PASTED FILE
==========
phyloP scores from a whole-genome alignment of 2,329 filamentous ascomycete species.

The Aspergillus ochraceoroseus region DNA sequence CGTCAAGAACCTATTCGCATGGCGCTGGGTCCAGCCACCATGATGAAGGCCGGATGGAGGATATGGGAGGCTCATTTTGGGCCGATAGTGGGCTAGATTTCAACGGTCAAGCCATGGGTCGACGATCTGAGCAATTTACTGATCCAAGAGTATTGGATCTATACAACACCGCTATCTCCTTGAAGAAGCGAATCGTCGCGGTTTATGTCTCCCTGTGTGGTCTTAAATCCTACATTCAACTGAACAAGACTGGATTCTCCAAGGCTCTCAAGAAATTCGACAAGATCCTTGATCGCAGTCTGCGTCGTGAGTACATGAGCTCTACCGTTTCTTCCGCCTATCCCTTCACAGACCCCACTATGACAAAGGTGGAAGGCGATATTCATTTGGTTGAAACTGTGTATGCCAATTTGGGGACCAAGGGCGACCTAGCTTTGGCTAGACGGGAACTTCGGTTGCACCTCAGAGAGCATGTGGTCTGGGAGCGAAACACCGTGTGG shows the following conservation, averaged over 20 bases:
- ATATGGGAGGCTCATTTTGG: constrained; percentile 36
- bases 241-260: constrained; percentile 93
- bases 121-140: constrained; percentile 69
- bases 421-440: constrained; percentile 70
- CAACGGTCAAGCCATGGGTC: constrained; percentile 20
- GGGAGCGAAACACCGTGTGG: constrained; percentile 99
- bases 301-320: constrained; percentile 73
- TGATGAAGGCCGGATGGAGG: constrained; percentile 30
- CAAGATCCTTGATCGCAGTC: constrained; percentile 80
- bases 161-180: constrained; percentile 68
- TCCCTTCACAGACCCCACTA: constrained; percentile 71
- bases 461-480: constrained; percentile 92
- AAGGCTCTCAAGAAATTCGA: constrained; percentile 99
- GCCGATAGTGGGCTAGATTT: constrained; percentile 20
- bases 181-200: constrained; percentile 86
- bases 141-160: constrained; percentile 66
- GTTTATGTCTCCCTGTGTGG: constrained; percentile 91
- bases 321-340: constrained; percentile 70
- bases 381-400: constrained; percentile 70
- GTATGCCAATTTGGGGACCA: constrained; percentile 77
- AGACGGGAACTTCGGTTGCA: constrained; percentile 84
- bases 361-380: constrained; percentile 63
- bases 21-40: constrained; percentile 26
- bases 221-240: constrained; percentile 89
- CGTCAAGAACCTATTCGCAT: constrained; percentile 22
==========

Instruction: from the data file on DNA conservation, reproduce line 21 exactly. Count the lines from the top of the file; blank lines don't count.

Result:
- bases 381-400: constrained; percentile 70